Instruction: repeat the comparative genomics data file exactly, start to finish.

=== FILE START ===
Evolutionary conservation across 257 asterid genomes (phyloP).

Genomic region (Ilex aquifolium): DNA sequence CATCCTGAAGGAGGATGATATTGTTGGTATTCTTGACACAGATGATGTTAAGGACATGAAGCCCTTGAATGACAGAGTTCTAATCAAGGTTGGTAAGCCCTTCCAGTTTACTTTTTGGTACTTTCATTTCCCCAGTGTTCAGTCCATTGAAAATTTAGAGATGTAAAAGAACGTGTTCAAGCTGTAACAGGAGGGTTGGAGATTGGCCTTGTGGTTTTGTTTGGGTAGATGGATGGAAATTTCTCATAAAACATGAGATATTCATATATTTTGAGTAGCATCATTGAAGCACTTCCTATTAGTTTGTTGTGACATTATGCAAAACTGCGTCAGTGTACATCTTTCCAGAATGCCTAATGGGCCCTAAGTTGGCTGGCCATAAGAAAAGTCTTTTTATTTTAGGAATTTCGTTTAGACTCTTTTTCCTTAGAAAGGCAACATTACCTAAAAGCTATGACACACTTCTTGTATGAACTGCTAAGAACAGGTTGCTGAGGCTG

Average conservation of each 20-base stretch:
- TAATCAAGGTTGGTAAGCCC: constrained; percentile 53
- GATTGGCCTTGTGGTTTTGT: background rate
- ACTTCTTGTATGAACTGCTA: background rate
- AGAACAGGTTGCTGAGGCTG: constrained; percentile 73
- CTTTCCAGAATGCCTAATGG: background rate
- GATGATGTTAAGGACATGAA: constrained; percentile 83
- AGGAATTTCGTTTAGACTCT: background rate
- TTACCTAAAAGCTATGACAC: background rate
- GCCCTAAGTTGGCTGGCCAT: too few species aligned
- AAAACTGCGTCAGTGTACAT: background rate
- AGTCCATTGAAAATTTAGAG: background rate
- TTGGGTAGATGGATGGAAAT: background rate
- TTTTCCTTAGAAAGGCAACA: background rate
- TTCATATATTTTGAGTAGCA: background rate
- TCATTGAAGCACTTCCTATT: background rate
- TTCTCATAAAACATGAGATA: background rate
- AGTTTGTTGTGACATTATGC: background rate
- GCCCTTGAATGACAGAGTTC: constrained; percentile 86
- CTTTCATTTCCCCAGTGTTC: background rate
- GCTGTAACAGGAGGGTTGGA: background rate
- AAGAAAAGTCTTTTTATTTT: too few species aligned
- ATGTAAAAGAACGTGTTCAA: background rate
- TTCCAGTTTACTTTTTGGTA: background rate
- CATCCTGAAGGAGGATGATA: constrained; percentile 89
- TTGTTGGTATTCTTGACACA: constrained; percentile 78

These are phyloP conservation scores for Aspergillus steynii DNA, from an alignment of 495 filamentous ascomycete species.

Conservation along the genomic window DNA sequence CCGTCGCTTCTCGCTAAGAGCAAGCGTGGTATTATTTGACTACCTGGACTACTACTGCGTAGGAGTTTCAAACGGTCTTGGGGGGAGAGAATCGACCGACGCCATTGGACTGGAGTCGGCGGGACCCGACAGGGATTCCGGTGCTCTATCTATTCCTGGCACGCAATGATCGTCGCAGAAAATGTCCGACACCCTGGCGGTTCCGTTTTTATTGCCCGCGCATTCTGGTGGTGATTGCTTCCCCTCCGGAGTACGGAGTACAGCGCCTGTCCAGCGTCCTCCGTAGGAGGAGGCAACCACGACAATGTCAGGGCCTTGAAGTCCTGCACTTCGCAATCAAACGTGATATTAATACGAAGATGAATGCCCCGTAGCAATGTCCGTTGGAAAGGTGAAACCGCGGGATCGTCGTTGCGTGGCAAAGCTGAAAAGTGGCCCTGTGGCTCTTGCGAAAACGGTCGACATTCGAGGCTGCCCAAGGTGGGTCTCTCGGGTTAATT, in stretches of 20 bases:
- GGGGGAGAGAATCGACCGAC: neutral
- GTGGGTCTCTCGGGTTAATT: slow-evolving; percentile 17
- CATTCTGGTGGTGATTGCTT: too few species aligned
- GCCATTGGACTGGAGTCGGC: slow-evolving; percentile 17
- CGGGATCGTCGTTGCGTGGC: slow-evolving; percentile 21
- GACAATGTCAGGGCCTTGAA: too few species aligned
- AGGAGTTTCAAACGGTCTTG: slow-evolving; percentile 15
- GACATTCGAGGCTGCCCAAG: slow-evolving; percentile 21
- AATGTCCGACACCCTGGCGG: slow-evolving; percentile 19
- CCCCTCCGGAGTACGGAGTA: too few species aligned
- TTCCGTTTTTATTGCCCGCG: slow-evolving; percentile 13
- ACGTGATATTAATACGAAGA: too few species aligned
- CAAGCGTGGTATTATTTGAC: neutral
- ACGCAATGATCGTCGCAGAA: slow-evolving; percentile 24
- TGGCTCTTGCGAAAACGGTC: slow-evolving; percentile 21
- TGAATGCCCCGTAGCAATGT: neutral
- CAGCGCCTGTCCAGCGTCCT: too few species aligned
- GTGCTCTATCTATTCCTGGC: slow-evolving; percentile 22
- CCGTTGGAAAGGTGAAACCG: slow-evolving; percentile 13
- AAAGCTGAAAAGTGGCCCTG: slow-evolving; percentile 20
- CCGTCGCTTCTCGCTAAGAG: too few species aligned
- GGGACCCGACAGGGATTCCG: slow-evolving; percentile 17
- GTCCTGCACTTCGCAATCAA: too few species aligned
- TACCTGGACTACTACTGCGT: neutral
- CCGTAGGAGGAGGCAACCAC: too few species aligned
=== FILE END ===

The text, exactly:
Evolutionary conservation across 257 asterid genomes (phyloP).

Genomic region (Ilex aquifolium): DNA sequence CATCCTGAAGGAGGATGATATTGTTGGTATTCTTGACACAGATGATGTTAAGGACATGAAGCCCTTGAATGACAGAGTTCTAATCAAGGTTGGTAAGCCCTTCCAGTTTACTTTTTGGTACTTTCATTTCCCCAGTGTTCAGTCCATTGAAAATTTAGAGATGTAAAAGAACGTGTTCAAGCTGTAACAGGAGGGTTGGAGATTGGCCTTGTGGTTTTGTTTGGGTAGATGGATGGAAATTTCTCATAAAACATGAGATATTCATATATTTTGAGTAGCATCATTGAAGCACTTCCTATTAGTTTGTTGTGACATTATGCAAAACTGCGTCAGTGTACATCTTTCCAGAATGCCTAATGGGCCCTAAGTTGGCTGGCCATAAGAAAAGTCTTTTTATTTTAGGAATTTCGTTTAGACTCTTTTTCCTTAGAAAGGCAACATTACCTAAAAGCTATGACACACTTCTTGTATGAACTGCTAAGAACAGGTTGCTGAGGCTG

Average conservation of each 20-base stretch:
- TAATCAAGGTTGGTAAGCCC: constrained; percentile 53
- GATTGGCCTTGTGGTTTTGT: background rate
- ACTTCTTGTATGAACTGCTA: background rate
- AGAACAGGTTGCTGAGGCTG: constrained; percentile 73
- CTTTCCAGAATGCCTAATGG: background rate
- GATGATGTTAAGGACATGAA: constrained; percentile 83
- AGGAATTTCGTTTAGACTCT: background rate
- TTACCTAAAAGCTATGACAC: background rate
- GCCCTAAGTTGGCTGGCCAT: too few species aligned
- AAAACTGCGTCAGTGTACAT: background rate
- AGTCCATTGAAAATTTAGAG: background rate
- TTGGGTAGATGGATGGAAAT: background rate
- TTTTCCTTAGAAAGGCAACA: background rate
- TTCATATATTTTGAGTAGCA: background rate
- TCATTGAAGCACTTCCTATT: background rate
- TTCTCATAAAACATGAGATA: background rate
- AGTTTGTTGTGACATTATGC: background rate
- GCCCTTGAATGACAGAGTTC: constrained; percentile 86
- CTTTCATTTCCCCAGTGTTC: background rate
- GCTGTAACAGGAGGGTTGGA: background rate
- AAGAAAAGTCTTTTTATTTT: too few species aligned
- ATGTAAAAGAACGTGTTCAA: background rate
- TTCCAGTTTACTTTTTGGTA: background rate
- CATCCTGAAGGAGGATGATA: constrained; percentile 89
- TTGTTGGTATTCTTGACACA: constrained; percentile 78

These are phyloP conservation scores for Aspergillus steynii DNA, from an alignment of 495 filamentous ascomycete species.

Conservation along the genomic window DNA sequence CCGTCGCTTCTCGCTAAGAGCAAGCGTGGTATTATTTGACTACCTGGACTACTACTGCGTAGGAGTTTCAAACGGTCTTGGGGGGAGAGAATCGACCGACGCCATTGGACTGGAGTCGGCGGGACCCGACAGGGATTCCGGTGCTCTATCTATTCCTGGCACGCAATGATCGTCGCAGAAAATGTCCGACACCCTGGCGGTTCCGTTTTTATTGCCCGCGCATTCTGGTGGTGATTGCTTCCCCTCCGGAGTACGGAGTACAGCGCCTGTCCAGCGTCCTCCGTAGGAGGAGGCAACCACGACAATGTCAGGGCCTTGAAGTCCTGCACTTCGCAATCAAACGTGATATTAATACGAAGATGAATGCCCCGTAGCAATGTCCGTTGGAAAGGTGAAACCGCGGGATCGTCGTTGCGTGGCAAAGCTGAAAAGTGGCCCTGTGGCTCTTGCGAAAACGGTCGACATTCGAGGCTGCCCAAGGTGGGTCTCTCGGGTTAATT, in stretches of 20 bases:
- GGGGGAGAGAATCGACCGAC: neutral
- GTGGGTCTCTCGGGTTAATT: slow-evolving; percentile 17
- CATTCTGGTGGTGATTGCTT: too few species aligned
- GCCATTGGACTGGAGTCGGC: slow-evolving; percentile 17
- CGGGATCGTCGTTGCGTGGC: slow-evolving; percentile 21
- GACAATGTCAGGGCCTTGAA: too few species aligned
- AGGAGTTTCAAACGGTCTTG: slow-evolving; percentile 15
- GACATTCGAGGCTGCCCAAG: slow-evolving; percentile 21
- AATGTCCGACACCCTGGCGG: slow-evolving; percentile 19
- CCCCTCCGGAGTACGGAGTA: too few species aligned
- TTCCGTTTTTATTGCCCGCG: slow-evolving; percentile 13
- ACGTGATATTAATACGAAGA: too few species aligned
- CAAGCGTGGTATTATTTGAC: neutral
- ACGCAATGATCGTCGCAGAA: slow-evolving; percentile 24
- TGGCTCTTGCGAAAACGGTC: slow-evolving; percentile 21
- TGAATGCCCCGTAGCAATGT: neutral
- CAGCGCCTGTCCAGCGTCCT: too few species aligned
- GTGCTCTATCTATTCCTGGC: slow-evolving; percentile 22
- CCGTTGGAAAGGTGAAACCG: slow-evolving; percentile 13
- AAAGCTGAAAAGTGGCCCTG: slow-evolving; percentile 20
- CCGTCGCTTCTCGCTAAGAG: too few species aligned
- GGGACCCGACAGGGATTCCG: slow-evolving; percentile 17
- GTCCTGCACTTCGCAATCAA: too few species aligned
- TACCTGGACTACTACTGCGT: neutral
- CCGTAGGAGGAGGCAACCAC: too few species aligned